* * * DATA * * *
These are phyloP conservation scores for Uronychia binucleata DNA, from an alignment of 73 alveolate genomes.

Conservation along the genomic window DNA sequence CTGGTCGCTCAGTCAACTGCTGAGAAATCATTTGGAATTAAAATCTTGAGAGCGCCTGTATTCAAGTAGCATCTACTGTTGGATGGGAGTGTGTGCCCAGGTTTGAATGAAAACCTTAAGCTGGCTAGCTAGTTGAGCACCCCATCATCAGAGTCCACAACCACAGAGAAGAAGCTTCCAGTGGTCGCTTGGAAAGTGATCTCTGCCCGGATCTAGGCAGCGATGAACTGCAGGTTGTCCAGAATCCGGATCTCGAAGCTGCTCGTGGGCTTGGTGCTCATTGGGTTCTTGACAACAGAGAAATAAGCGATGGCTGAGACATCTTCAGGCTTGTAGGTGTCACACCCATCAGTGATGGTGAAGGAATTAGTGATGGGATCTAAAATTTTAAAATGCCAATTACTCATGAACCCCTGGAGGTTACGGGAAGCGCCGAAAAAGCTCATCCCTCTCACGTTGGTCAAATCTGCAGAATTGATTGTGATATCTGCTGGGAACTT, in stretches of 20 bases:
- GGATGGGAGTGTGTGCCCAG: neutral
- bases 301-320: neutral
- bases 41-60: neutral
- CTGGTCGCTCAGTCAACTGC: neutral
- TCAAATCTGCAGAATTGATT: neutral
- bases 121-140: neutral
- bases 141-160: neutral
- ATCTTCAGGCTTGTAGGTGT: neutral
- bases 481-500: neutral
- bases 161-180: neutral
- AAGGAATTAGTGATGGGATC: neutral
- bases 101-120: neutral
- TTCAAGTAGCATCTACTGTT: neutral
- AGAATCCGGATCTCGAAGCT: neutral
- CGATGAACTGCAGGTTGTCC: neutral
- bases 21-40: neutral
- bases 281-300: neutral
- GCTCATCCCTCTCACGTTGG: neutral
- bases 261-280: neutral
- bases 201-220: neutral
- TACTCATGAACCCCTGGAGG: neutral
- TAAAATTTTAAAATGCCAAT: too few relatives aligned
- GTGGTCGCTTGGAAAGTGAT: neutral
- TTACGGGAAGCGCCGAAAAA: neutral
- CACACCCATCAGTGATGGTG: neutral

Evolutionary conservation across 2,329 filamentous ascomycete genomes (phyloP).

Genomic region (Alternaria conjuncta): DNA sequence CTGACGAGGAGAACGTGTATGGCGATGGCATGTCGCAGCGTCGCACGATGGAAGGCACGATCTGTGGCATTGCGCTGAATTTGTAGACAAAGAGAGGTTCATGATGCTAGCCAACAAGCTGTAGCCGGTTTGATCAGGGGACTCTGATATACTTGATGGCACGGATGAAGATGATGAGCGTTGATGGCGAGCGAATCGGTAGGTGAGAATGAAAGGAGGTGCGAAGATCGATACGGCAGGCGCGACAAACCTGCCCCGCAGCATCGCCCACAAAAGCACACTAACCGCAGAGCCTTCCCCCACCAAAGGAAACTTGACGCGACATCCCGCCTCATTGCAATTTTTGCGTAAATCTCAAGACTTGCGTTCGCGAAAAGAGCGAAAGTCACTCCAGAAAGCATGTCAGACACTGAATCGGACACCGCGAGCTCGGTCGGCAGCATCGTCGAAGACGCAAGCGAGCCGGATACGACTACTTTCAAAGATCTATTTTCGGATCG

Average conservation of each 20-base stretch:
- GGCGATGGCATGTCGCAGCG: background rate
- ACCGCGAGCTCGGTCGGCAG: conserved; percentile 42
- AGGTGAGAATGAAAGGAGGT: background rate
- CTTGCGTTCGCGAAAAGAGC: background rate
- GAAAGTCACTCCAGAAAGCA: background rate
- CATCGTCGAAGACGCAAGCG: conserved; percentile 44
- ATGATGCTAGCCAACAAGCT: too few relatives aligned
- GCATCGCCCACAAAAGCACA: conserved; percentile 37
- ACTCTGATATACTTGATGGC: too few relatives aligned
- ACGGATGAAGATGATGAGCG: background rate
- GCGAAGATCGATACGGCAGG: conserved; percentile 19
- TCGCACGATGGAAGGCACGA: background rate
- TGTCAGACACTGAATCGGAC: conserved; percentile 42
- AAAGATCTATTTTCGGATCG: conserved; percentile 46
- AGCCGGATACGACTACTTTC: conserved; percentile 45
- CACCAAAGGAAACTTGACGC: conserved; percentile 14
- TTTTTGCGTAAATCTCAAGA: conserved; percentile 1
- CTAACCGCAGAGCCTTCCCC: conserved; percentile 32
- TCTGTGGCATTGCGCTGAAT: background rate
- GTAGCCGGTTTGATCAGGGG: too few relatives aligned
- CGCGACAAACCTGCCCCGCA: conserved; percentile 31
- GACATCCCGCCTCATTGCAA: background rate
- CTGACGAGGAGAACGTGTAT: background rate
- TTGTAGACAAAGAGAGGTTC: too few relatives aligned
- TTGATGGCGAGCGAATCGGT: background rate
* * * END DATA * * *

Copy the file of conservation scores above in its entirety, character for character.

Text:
These are phyloP conservation scores for Uronychia binucleata DNA, from an alignment of 73 alveolate genomes.

Conservation along the genomic window DNA sequence CTGGTCGCTCAGTCAACTGCTGAGAAATCATTTGGAATTAAAATCTTGAGAGCGCCTGTATTCAAGTAGCATCTACTGTTGGATGGGAGTGTGTGCCCAGGTTTGAATGAAAACCTTAAGCTGGCTAGCTAGTTGAGCACCCCATCATCAGAGTCCACAACCACAGAGAAGAAGCTTCCAGTGGTCGCTTGGAAAGTGATCTCTGCCCGGATCTAGGCAGCGATGAACTGCAGGTTGTCCAGAATCCGGATCTCGAAGCTGCTCGTGGGCTTGGTGCTCATTGGGTTCTTGACAACAGAGAAATAAGCGATGGCTGAGACATCTTCAGGCTTGTAGGTGTCACACCCATCAGTGATGGTGAAGGAATTAGTGATGGGATCTAAAATTTTAAAATGCCAATTACTCATGAACCCCTGGAGGTTACGGGAAGCGCCGAAAAAGCTCATCCCTCTCACGTTGGTCAAATCTGCAGAATTGATTGTGATATCTGCTGGGAACTT, in stretches of 20 bases:
- GGATGGGAGTGTGTGCCCAG: neutral
- bases 301-320: neutral
- bases 41-60: neutral
- CTGGTCGCTCAGTCAACTGC: neutral
- TCAAATCTGCAGAATTGATT: neutral
- bases 121-140: neutral
- bases 141-160: neutral
- ATCTTCAGGCTTGTAGGTGT: neutral
- bases 481-500: neutral
- bases 161-180: neutral
- AAGGAATTAGTGATGGGATC: neutral
- bases 101-120: neutral
- TTCAAGTAGCATCTACTGTT: neutral
- AGAATCCGGATCTCGAAGCT: neutral
- CGATGAACTGCAGGTTGTCC: neutral
- bases 21-40: neutral
- bases 281-300: neutral
- GCTCATCCCTCTCACGTTGG: neutral
- bases 261-280: neutral
- bases 201-220: neutral
- TACTCATGAACCCCTGGAGG: neutral
- TAAAATTTTAAAATGCCAAT: too few relatives aligned
- GTGGTCGCTTGGAAAGTGAT: neutral
- TTACGGGAAGCGCCGAAAAA: neutral
- CACACCCATCAGTGATGGTG: neutral

Evolutionary conservation across 2,329 filamentous ascomycete genomes (phyloP).

Genomic region (Alternaria conjuncta): DNA sequence CTGACGAGGAGAACGTGTATGGCGATGGCATGTCGCAGCGTCGCACGATGGAAGGCACGATCTGTGGCATTGCGCTGAATTTGTAGACAAAGAGAGGTTCATGATGCTAGCCAACAAGCTGTAGCCGGTTTGATCAGGGGACTCTGATATACTTGATGGCACGGATGAAGATGATGAGCGTTGATGGCGAGCGAATCGGTAGGTGAGAATGAAAGGAGGTGCGAAGATCGATACGGCAGGCGCGACAAACCTGCCCCGCAGCATCGCCCACAAAAGCACACTAACCGCAGAGCCTTCCCCCACCAAAGGAAACTTGACGCGACATCCCGCCTCATTGCAATTTTTGCGTAAATCTCAAGACTTGCGTTCGCGAAAAGAGCGAAAGTCACTCCAGAAAGCATGTCAGACACTGAATCGGACACCGCGAGCTCGGTCGGCAGCATCGTCGAAGACGCAAGCGAGCCGGATACGACTACTTTCAAAGATCTATTTTCGGATCG

Average conservation of each 20-base stretch:
- GGCGATGGCATGTCGCAGCG: background rate
- ACCGCGAGCTCGGTCGGCAG: conserved; percentile 42
- AGGTGAGAATGAAAGGAGGT: background rate
- CTTGCGTTCGCGAAAAGAGC: background rate
- GAAAGTCACTCCAGAAAGCA: background rate
- CATCGTCGAAGACGCAAGCG: conserved; percentile 44
- ATGATGCTAGCCAACAAGCT: too few relatives aligned
- GCATCGCCCACAAAAGCACA: conserved; percentile 37
- ACTCTGATATACTTGATGGC: too few relatives aligned
- ACGGATGAAGATGATGAGCG: background rate
- GCGAAGATCGATACGGCAGG: conserved; percentile 19
- TCGCACGATGGAAGGCACGA: background rate
- TGTCAGACACTGAATCGGAC: conserved; percentile 42
- AAAGATCTATTTTCGGATCG: conserved; percentile 46
- AGCCGGATACGACTACTTTC: conserved; percentile 45
- CACCAAAGGAAACTTGACGC: conserved; percentile 14
- TTTTTGCGTAAATCTCAAGA: conserved; percentile 1
- CTAACCGCAGAGCCTTCCCC: conserved; percentile 32
- TCTGTGGCATTGCGCTGAAT: background rate
- GTAGCCGGTTTGATCAGGGG: too few relatives aligned
- CGCGACAAACCTGCCCCGCA: conserved; percentile 31
- GACATCCCGCCTCATTGCAA: background rate
- CTGACGAGGAGAACGTGTAT: background rate
- TTGTAGACAAAGAGAGGTTC: too few relatives aligned
- TTGATGGCGAGCGAATCGGT: background rate